Second, the Hangzhou population showed 20% less TRGs than the Gaizhou population (484 vs. 583; Fig. 1). For example, the Hangzhou population had only three ubiquitin protein genes that expressed differentially after HTT while the Gaizhou population had eight this kind of genes. Two hemoglobin genes (hemoglobin beta chain, hemoglobin subunit alpha-1) were significantly downregulated in the Gaizhou population after HTT but was not significantly changed in the Hangzhou population. Categorical classification of these genes showed that the 583 Gaizhou population TRGs were enriched in the function of binding, cellular process and single-organism process, while the 484 Hangzhou population TRGs were enriched in binding, cellular process and metabolic process.

Population-specific responses to high temperature: Hsps

After HTT, a class of Hsp genes exhibited prominent upregulation including six major families (sHsp, Hsp40s, Hsp47, Hsp60, Hsp70s and Hsp90s) in both the two populations (Table 2). However, the pattern of these significant upregulations (i.e. more upregulated in the Gaizhou or Hangzhou population) was unique to the particular Hsp gene family. For instance, four of the five (80%) annotated Hsp90s, Hsp60 and sHsp showed a higher fold change after HTT in the Gaizhou population compared with the Hangzhou population. In contrast, most Hsp70s (4 in 6, 67%) and all dnaj (Hsp40) genes were more highly expressed in the Hangzhou population following HTT.

Table 2 The average expression values of major heat shock protein-related genes.Hsps.

KEGG pathways enriched in high temperature stress regulated genes

The KEGG pathway analysis revealed protein processing in endoplasmic reticulum and endocytosis as the two most highly enriched pathways after HTT in both the two populations. Excepting these two pathways, the highest number of TRGs (≥4) was enriched in 20 other pathways in the Gaizhou population such as calcium signaling pathway, neuroactive ligand-receptor interaction and steroid biosynthesis (Fig. 4). In the Hangzhou population, the highest number of TRGs (≥4) was enriched in only three pathways including NOD-like receptor signaling pathway, spliceosome, progesterone-mediated oocyte maturation and MAPK signaling pathway (Fig. 4). Therefore, the Gaizhou population had more TRGs enriched in signal transduction pathways than the Hangzhou population.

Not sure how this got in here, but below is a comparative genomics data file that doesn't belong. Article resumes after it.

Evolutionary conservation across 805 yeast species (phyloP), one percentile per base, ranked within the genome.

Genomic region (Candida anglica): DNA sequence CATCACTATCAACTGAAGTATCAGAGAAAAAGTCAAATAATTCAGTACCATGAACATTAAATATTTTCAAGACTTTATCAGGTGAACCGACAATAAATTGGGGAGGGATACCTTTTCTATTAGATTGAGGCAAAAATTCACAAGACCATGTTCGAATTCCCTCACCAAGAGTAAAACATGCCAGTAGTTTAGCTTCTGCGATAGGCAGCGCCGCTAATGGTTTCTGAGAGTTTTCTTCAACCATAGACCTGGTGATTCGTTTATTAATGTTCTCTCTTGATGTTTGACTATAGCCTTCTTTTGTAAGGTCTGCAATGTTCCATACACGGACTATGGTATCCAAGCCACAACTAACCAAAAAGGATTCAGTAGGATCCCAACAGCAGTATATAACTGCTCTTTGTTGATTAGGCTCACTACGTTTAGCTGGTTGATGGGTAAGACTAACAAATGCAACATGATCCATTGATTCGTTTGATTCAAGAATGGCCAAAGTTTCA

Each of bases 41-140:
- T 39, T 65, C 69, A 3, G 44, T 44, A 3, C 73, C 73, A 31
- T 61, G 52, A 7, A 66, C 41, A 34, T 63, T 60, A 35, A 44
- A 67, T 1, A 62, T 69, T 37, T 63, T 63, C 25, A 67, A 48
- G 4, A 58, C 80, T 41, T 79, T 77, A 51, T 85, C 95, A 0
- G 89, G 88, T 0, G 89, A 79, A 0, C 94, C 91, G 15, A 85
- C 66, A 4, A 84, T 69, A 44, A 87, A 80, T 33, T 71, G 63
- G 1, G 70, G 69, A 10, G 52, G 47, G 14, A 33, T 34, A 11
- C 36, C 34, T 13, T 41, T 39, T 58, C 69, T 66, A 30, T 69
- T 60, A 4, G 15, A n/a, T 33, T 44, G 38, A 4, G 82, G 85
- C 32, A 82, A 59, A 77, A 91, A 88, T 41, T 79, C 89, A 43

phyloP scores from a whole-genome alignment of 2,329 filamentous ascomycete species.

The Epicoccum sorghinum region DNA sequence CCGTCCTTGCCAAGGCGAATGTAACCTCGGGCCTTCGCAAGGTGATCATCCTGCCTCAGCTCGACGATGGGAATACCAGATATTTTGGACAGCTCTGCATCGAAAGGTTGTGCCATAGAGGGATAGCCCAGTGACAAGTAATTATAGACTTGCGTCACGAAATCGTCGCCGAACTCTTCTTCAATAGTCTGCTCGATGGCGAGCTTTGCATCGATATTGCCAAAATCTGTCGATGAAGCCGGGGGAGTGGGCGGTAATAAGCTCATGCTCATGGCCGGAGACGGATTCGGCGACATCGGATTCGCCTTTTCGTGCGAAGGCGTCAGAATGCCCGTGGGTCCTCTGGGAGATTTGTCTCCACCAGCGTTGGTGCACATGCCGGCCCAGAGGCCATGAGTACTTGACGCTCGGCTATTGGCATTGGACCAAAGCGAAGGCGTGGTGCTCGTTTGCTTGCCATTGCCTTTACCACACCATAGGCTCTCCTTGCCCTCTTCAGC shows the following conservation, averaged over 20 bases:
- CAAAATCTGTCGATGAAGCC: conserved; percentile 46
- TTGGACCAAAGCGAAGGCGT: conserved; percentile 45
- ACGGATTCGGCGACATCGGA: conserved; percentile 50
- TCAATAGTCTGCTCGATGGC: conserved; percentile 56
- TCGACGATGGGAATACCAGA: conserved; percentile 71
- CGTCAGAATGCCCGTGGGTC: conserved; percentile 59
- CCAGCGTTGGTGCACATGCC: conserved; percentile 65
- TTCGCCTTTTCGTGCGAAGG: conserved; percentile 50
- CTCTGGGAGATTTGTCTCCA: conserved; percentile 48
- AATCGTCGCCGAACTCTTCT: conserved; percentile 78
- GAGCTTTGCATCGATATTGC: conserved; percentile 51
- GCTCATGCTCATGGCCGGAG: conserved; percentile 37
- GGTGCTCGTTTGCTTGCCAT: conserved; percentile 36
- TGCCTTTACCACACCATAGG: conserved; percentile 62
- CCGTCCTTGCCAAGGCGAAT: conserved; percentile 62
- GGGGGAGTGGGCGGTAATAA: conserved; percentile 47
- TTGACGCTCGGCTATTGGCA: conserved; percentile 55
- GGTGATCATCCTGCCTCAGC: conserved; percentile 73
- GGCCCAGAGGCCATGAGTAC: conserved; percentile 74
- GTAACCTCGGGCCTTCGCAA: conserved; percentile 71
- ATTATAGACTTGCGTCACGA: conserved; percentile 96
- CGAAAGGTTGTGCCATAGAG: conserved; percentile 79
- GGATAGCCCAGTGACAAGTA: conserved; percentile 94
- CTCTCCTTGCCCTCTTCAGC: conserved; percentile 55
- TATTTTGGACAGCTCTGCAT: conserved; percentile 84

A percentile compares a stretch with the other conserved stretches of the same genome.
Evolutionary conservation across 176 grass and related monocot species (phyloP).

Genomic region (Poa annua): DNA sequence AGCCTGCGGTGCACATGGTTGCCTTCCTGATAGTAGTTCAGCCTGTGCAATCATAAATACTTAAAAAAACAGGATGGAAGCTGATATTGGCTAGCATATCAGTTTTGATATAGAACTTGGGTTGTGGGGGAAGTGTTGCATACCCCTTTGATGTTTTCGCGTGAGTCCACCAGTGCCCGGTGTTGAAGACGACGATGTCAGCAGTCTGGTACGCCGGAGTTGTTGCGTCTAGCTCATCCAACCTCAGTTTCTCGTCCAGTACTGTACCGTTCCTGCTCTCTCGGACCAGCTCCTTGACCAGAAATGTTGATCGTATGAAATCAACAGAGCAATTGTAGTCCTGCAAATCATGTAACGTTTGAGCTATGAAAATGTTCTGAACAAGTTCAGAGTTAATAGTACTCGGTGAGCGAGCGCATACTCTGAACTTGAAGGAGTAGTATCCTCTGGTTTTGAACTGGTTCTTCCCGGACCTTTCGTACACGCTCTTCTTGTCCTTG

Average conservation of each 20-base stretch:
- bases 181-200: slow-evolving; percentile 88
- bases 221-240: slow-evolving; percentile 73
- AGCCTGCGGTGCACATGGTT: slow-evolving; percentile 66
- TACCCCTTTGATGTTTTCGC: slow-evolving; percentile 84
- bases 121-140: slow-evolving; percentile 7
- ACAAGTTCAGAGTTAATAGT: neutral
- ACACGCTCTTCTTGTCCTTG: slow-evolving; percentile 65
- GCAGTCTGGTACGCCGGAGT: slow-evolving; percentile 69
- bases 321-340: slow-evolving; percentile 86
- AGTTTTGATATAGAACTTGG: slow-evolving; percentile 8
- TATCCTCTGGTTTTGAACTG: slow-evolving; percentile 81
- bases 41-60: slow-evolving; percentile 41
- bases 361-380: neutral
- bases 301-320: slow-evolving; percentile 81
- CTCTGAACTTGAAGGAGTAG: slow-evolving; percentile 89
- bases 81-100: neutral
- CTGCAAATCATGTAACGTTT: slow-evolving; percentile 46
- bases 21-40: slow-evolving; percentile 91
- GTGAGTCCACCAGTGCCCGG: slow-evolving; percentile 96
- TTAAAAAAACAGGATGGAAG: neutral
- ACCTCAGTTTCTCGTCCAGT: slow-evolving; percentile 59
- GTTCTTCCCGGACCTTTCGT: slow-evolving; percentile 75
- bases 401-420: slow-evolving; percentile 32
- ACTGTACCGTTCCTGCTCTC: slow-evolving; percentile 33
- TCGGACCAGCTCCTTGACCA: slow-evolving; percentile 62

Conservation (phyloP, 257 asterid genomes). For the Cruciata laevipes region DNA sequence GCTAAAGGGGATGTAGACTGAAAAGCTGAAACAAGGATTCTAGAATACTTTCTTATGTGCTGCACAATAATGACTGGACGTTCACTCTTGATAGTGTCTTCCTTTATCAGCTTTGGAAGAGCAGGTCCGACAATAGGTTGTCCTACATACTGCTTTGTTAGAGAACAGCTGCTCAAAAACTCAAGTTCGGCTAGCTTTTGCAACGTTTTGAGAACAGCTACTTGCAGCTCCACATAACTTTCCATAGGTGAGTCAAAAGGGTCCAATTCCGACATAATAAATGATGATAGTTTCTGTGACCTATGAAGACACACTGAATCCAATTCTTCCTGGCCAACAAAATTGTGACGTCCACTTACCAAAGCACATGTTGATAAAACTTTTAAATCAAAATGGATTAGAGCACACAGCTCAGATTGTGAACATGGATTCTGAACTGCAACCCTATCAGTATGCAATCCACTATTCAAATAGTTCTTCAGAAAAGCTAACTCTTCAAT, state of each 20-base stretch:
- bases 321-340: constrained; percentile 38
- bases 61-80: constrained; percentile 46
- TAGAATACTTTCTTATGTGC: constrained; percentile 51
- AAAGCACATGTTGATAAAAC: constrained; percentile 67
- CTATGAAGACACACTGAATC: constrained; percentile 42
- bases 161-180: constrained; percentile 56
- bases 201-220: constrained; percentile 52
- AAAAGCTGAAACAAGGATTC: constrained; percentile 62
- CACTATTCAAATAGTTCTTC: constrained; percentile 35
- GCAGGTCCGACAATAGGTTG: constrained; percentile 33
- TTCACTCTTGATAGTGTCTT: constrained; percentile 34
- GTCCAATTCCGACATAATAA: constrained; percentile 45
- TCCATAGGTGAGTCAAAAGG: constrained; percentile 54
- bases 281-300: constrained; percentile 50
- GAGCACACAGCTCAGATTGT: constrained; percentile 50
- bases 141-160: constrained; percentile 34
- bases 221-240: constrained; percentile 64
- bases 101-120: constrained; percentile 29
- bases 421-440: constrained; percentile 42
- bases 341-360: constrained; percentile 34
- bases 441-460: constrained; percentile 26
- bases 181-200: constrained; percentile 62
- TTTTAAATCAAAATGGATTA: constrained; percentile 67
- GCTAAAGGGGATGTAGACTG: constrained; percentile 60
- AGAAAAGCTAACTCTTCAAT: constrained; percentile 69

Figure 4
figure 4

KEGG classification after high temperature treatment (HTT) in (a) Hangzhou population; (b) Gaizhou population.


In the current study, mechanisms of temperature adaptations were examined by comparing thermal tolerance and transcriptomic responses to high temperature between two geographical populations in a cold-water species R. oxycephalus. The results demonstrated that the southern population (Hangzhou) has narrower thermal tolerance range than the northern population (Gaizhou), suggesting populations from southern regions are more heat sensitive to high temperature. Their divergent transcriptomic responses also implied their regional differences in gene expression reacting to HTT: the northern population (Gaizhou) may have more potential genes responding to high temperature, which results in their broader thermal tolerance range, while the southern population (Hangzhou) have many genes already responded to the higher environmental temperature which results in their narrower thermal tolerance range. Of course, these results will be much stronger if more replicate populations from northern and southern regions are included rather than a single population for each site.